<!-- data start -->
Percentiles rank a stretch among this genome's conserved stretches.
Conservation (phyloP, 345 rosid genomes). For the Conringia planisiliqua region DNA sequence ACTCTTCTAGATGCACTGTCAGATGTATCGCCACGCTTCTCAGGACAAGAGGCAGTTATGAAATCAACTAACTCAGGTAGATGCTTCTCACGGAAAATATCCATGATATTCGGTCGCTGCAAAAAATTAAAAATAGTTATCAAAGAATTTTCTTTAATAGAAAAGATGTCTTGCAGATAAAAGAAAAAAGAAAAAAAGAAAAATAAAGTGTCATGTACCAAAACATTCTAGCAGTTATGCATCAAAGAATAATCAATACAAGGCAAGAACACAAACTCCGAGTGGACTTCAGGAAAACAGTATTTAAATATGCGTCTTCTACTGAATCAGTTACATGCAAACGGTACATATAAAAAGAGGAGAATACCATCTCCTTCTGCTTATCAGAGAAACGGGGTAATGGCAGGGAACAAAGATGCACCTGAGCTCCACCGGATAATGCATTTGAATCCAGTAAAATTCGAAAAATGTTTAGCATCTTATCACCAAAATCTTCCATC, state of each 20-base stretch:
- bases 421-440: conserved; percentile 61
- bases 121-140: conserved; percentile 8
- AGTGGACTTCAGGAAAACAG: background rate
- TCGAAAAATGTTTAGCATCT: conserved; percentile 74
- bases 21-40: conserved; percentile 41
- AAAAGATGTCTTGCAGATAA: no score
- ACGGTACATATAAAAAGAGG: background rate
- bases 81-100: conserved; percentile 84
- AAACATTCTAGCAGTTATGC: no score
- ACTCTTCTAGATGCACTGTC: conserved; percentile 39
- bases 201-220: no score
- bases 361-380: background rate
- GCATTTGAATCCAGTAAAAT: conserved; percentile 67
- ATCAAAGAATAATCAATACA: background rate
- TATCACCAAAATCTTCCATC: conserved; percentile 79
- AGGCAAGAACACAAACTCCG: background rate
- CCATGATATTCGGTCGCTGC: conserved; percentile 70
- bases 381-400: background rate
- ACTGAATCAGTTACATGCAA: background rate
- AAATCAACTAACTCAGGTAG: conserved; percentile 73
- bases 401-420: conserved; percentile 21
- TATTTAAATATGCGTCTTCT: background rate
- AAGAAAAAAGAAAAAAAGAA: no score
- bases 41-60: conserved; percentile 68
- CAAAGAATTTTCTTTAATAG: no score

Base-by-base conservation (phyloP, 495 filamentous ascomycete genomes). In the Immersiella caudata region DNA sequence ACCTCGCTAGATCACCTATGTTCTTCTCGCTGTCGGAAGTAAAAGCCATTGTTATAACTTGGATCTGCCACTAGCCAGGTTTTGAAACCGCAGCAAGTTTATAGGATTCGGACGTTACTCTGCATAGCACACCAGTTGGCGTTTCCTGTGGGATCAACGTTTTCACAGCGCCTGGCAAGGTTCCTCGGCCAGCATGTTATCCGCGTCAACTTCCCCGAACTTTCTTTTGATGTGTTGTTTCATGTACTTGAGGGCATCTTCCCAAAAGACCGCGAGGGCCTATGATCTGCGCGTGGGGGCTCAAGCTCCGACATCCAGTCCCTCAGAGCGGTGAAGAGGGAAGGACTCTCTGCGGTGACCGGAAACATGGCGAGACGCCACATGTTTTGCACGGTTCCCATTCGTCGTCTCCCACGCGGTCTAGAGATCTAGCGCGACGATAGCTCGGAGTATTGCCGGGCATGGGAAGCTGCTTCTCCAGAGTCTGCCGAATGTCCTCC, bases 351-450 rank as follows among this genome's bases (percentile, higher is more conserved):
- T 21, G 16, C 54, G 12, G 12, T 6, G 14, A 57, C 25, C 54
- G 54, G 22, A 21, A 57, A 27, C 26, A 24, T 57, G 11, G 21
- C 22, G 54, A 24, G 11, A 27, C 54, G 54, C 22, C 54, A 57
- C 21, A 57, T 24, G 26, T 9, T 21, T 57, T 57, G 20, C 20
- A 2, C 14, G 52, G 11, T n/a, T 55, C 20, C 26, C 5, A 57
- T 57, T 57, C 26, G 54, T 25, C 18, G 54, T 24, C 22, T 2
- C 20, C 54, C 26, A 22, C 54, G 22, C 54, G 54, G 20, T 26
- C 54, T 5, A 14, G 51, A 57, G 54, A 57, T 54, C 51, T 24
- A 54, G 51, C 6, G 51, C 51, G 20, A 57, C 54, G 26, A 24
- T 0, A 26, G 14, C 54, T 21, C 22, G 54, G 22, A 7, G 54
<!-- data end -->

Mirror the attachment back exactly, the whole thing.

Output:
Percentiles rank a stretch among this genome's conserved stretches.
Conservation (phyloP, 345 rosid genomes). For the Conringia planisiliqua region DNA sequence ACTCTTCTAGATGCACTGTCAGATGTATCGCCACGCTTCTCAGGACAAGAGGCAGTTATGAAATCAACTAACTCAGGTAGATGCTTCTCACGGAAAATATCCATGATATTCGGTCGCTGCAAAAAATTAAAAATAGTTATCAAAGAATTTTCTTTAATAGAAAAGATGTCTTGCAGATAAAAGAAAAAAGAAAAAAAGAAAAATAAAGTGTCATGTACCAAAACATTCTAGCAGTTATGCATCAAAGAATAATCAATACAAGGCAAGAACACAAACTCCGAGTGGACTTCAGGAAAACAGTATTTAAATATGCGTCTTCTACTGAATCAGTTACATGCAAACGGTACATATAAAAAGAGGAGAATACCATCTCCTTCTGCTTATCAGAGAAACGGGGTAATGGCAGGGAACAAAGATGCACCTGAGCTCCACCGGATAATGCATTTGAATCCAGTAAAATTCGAAAAATGTTTAGCATCTTATCACCAAAATCTTCCATC, state of each 20-base stretch:
- bases 421-440: conserved; percentile 61
- bases 121-140: conserved; percentile 8
- AGTGGACTTCAGGAAAACAG: background rate
- TCGAAAAATGTTTAGCATCT: conserved; percentile 74
- bases 21-40: conserved; percentile 41
- AAAAGATGTCTTGCAGATAA: no score
- ACGGTACATATAAAAAGAGG: background rate
- bases 81-100: conserved; percentile 84
- AAACATTCTAGCAGTTATGC: no score
- ACTCTTCTAGATGCACTGTC: conserved; percentile 39
- bases 201-220: no score
- bases 361-380: background rate
- GCATTTGAATCCAGTAAAAT: conserved; percentile 67
- ATCAAAGAATAATCAATACA: background rate
- TATCACCAAAATCTTCCATC: conserved; percentile 79
- AGGCAAGAACACAAACTCCG: background rate
- CCATGATATTCGGTCGCTGC: conserved; percentile 70
- bases 381-400: background rate
- ACTGAATCAGTTACATGCAA: background rate
- AAATCAACTAACTCAGGTAG: conserved; percentile 73
- bases 401-420: conserved; percentile 21
- TATTTAAATATGCGTCTTCT: background rate
- AAGAAAAAAGAAAAAAAGAA: no score
- bases 41-60: conserved; percentile 68
- CAAAGAATTTTCTTTAATAG: no score

Base-by-base conservation (phyloP, 495 filamentous ascomycete genomes). In the Immersiella caudata region DNA sequence ACCTCGCTAGATCACCTATGTTCTTCTCGCTGTCGGAAGTAAAAGCCATTGTTATAACTTGGATCTGCCACTAGCCAGGTTTTGAAACCGCAGCAAGTTTATAGGATTCGGACGTTACTCTGCATAGCACACCAGTTGGCGTTTCCTGTGGGATCAACGTTTTCACAGCGCCTGGCAAGGTTCCTCGGCCAGCATGTTATCCGCGTCAACTTCCCCGAACTTTCTTTTGATGTGTTGTTTCATGTACTTGAGGGCATCTTCCCAAAAGACCGCGAGGGCCTATGATCTGCGCGTGGGGGCTCAAGCTCCGACATCCAGTCCCTCAGAGCGGTGAAGAGGGAAGGACTCTCTGCGGTGACCGGAAACATGGCGAGACGCCACATGTTTTGCACGGTTCCCATTCGTCGTCTCCCACGCGGTCTAGAGATCTAGCGCGACGATAGCTCGGAGTATTGCCGGGCATGGGAAGCTGCTTCTCCAGAGTCTGCCGAATGTCCTCC, bases 351-450 rank as follows among this genome's bases (percentile, higher is more conserved):
- T 21, G 16, C 54, G 12, G 12, T 6, G 14, A 57, C 25, C 54
- G 54, G 22, A 21, A 57, A 27, C 26, A 24, T 57, G 11, G 21
- C 22, G 54, A 24, G 11, A 27, C 54, G 54, C 22, C 54, A 57
- C 21, A 57, T 24, G 26, T 9, T 21, T 57, T 57, G 20, C 20
- A 2, C 14, G 52, G 11, T n/a, T 55, C 20, C 26, C 5, A 57
- T 57, T 57, C 26, G 54, T 25, C 18, G 54, T 24, C 22, T 2
- C 20, C 54, C 26, A 22, C 54, G 22, C 54, G 54, G 20, T 26
- C 54, T 5, A 14, G 51, A 57, G 54, A 57, T 54, C 51, T 24
- A 54, G 51, C 6, G 51, C 51, G 20, A 57, C 54, G 26, A 24
- T 0, A 26, G 14, C 54, T 21, C 22, G 54, G 22, A 7, G 54